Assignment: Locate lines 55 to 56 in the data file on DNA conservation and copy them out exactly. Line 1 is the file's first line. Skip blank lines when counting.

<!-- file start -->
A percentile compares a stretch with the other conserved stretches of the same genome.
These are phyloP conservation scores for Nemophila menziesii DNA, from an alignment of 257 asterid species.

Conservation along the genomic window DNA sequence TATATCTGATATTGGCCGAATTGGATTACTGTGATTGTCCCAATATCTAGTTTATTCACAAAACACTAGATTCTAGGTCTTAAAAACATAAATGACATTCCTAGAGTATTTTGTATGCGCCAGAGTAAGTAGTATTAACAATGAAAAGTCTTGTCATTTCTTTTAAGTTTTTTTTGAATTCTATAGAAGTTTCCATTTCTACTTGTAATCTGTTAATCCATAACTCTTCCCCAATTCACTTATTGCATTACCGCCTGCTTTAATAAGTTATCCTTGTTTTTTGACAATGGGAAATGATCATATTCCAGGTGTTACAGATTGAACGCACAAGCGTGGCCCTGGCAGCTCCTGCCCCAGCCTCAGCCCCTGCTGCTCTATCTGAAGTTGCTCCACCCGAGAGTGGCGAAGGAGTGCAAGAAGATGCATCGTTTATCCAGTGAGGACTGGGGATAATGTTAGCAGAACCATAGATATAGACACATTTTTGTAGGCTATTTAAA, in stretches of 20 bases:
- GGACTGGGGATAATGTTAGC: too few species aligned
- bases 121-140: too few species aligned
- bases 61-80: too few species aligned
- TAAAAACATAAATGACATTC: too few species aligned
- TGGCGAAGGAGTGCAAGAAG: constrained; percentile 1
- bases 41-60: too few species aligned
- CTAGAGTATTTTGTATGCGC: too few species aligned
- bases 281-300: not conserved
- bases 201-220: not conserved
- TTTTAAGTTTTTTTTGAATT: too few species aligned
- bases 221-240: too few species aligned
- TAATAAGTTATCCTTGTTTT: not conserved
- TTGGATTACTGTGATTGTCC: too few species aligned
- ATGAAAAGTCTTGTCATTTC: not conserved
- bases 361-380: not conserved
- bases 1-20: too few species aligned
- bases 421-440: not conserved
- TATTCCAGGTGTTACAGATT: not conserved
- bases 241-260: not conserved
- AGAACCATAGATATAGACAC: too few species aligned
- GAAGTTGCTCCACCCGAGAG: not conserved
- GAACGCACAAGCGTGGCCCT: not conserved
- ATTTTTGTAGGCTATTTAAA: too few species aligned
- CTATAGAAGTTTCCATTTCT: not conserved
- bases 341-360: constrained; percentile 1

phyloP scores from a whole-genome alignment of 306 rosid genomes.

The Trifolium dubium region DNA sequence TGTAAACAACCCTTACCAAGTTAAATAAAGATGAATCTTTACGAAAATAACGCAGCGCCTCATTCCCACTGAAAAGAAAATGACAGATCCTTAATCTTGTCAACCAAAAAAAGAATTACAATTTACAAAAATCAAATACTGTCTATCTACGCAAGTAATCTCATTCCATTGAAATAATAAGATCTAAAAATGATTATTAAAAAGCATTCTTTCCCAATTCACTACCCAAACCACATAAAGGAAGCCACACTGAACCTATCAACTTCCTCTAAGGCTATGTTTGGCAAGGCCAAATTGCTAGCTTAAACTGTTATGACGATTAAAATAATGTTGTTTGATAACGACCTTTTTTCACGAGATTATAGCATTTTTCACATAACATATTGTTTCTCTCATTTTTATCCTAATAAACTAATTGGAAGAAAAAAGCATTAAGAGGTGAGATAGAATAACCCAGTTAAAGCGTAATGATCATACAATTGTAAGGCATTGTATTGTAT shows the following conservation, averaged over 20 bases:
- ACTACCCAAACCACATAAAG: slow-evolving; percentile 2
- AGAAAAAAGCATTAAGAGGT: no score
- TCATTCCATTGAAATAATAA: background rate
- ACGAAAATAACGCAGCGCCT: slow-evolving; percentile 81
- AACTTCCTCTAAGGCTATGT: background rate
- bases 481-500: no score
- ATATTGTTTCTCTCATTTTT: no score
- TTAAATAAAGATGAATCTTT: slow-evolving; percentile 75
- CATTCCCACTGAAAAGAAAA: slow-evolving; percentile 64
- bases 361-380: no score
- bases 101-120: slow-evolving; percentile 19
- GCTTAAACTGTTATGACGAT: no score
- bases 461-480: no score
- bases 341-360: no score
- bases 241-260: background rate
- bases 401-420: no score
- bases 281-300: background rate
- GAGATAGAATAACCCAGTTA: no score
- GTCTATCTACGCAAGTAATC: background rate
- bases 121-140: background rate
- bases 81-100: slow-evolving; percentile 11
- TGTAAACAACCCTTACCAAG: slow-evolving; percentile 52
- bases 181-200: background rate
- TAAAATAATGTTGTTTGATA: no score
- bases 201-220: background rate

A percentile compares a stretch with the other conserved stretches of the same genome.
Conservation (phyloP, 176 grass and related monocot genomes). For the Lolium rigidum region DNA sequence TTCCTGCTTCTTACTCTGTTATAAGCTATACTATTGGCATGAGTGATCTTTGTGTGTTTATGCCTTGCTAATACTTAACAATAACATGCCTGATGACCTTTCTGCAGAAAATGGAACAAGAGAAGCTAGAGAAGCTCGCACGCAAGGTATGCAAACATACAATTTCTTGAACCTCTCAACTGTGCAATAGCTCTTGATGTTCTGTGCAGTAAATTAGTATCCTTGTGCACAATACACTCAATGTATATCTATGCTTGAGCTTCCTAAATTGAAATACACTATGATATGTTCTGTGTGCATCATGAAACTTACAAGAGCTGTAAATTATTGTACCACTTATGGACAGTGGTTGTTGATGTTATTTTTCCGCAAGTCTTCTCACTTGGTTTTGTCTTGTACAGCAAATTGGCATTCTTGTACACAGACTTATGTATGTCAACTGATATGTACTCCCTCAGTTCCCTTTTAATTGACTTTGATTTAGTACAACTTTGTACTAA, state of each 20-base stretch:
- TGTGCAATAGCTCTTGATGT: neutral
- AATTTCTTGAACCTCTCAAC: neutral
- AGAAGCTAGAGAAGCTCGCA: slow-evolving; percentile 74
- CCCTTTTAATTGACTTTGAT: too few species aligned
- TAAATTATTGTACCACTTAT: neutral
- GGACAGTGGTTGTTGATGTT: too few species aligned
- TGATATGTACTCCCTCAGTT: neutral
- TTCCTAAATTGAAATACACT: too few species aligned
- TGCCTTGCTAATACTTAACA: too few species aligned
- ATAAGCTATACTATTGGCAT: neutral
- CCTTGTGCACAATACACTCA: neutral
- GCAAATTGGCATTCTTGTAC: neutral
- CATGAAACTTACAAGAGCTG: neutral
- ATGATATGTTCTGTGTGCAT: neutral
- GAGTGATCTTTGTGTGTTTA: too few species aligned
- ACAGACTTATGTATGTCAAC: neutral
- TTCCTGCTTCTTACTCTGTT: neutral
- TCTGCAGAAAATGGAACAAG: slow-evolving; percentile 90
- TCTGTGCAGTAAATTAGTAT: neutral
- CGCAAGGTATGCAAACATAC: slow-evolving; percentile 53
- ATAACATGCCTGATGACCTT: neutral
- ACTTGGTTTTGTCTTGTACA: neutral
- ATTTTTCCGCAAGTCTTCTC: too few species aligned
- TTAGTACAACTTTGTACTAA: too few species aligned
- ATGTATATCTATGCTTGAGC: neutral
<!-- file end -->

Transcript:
- bases 201-220: background rate

A percentile compares a stretch with the other conserved stretches of the same genome.